What is Tax Loss Harvesting?

Save, Invest, Give

In this episode, Adam Nash explains what is tax loss harvesting. Since 2017, Adam Nash has taught “Personal Finance for Engineers” at Stanford. He's covered topics from compensation, investing, to real estate. He’s the Former President and CEO of Wealthfront, Former Vice President of Product & Growth of Dropbox, and on the Board of Directors at Acorns. He’s currently the CEO and co-founder of Daffy, a not-for-profit community built around a new, modern platform for giving.

As we get to the end of the calendar year, there'll be a lot of advice online about saving money on taxes.

And so you will hear a number of advisors and accountants talk about a strategy called tax loss harvesting.

But most people don't know what tax loss harvesting is.

It turns out it's a pretty simple concept.

When you sell a security for a gain, you owe taxes on that capital gain.

But if you have a loss and you sell the security, the IRS lets you write off that loss against other gains or in some cases income to help save you money on taxes.

Tax loss harvesting is the basic idea of looking across your portfolio and looking to see if there are securities you could sell for a loss to make up for gains that you've taken that year or to save you a little bit on your taxes overall against income.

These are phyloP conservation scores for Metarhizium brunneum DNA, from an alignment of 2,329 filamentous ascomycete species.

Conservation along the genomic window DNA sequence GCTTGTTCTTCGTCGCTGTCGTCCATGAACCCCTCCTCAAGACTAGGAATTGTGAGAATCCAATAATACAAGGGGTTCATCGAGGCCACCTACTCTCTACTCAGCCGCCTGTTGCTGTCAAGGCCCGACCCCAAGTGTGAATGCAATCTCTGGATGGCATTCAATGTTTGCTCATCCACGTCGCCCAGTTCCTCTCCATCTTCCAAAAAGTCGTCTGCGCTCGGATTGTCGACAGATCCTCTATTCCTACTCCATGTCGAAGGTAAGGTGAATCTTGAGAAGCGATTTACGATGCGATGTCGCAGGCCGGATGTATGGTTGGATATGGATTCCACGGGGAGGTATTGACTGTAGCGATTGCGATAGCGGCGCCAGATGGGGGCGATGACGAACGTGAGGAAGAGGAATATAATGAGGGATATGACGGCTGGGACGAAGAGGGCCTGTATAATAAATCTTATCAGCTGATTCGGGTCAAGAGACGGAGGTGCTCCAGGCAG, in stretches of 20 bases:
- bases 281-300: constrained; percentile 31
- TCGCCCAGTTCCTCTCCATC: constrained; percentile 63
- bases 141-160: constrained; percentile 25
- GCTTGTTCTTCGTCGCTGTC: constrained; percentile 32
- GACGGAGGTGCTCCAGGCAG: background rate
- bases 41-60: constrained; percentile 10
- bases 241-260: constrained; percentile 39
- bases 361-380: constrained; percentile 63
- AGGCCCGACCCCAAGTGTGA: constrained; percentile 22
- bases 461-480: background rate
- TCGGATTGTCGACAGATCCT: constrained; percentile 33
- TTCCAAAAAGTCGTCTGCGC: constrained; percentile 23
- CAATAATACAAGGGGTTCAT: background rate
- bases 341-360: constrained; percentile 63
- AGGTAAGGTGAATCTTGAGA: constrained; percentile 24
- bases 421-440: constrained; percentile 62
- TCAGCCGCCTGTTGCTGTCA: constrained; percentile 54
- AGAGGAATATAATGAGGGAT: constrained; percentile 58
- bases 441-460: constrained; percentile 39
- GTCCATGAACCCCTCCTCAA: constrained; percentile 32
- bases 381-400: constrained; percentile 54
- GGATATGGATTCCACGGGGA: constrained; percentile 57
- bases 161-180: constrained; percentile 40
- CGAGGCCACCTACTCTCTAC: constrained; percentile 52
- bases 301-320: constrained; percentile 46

That's all it is.

Now, the hard part about tax loss harvesting is that there's a rule called the wash sale rule, which says that if you sell a security, you can't buy it back for 30 days.

For most people, that's fine.

In many cases, when you sell a security at a loss, there are better investments out there for you in the future and many people don't buy the same security back at all.

But if you do want to replace that security in your portfolio, you can look for a security that has similar performance characteristics, but isn't the same security by IRS standards.

Now that's a little hard to do when you're talking about companies because Coca-Cola and Pepsi aren't really the same business and may perform differently.

But if you have index funds, it's actually pretty simple because you can sell the Vanguard Emerging Markets Fund and buy the Charles Schwab Emerging Markets Fund and those are different securities from different vendors with different indices that they follow.

Please note that the information contained on this page is for educational purposes only and should not be considered tax advice. Any calculations are intended to be illustrative and do not reflect all of the potential complexities of individual tax returns. To assess your specific tax situation, please consult with a tax professional.

Get your Daffy account
Simplify your giving with Daffy, the Donor-Advised Fund for You™. Easily donate to almost every US public charity, track tax-deductible contributions, and access donation receipts all in one place.
Try Daffy for free
Daffy waives all membership fees for members with less than $100 in their fund, so get started today for free!

Don’t forget to download the app

Scan the QR code to get the iPhone app

Download on the App Store.
QR code to download the app from the App Store.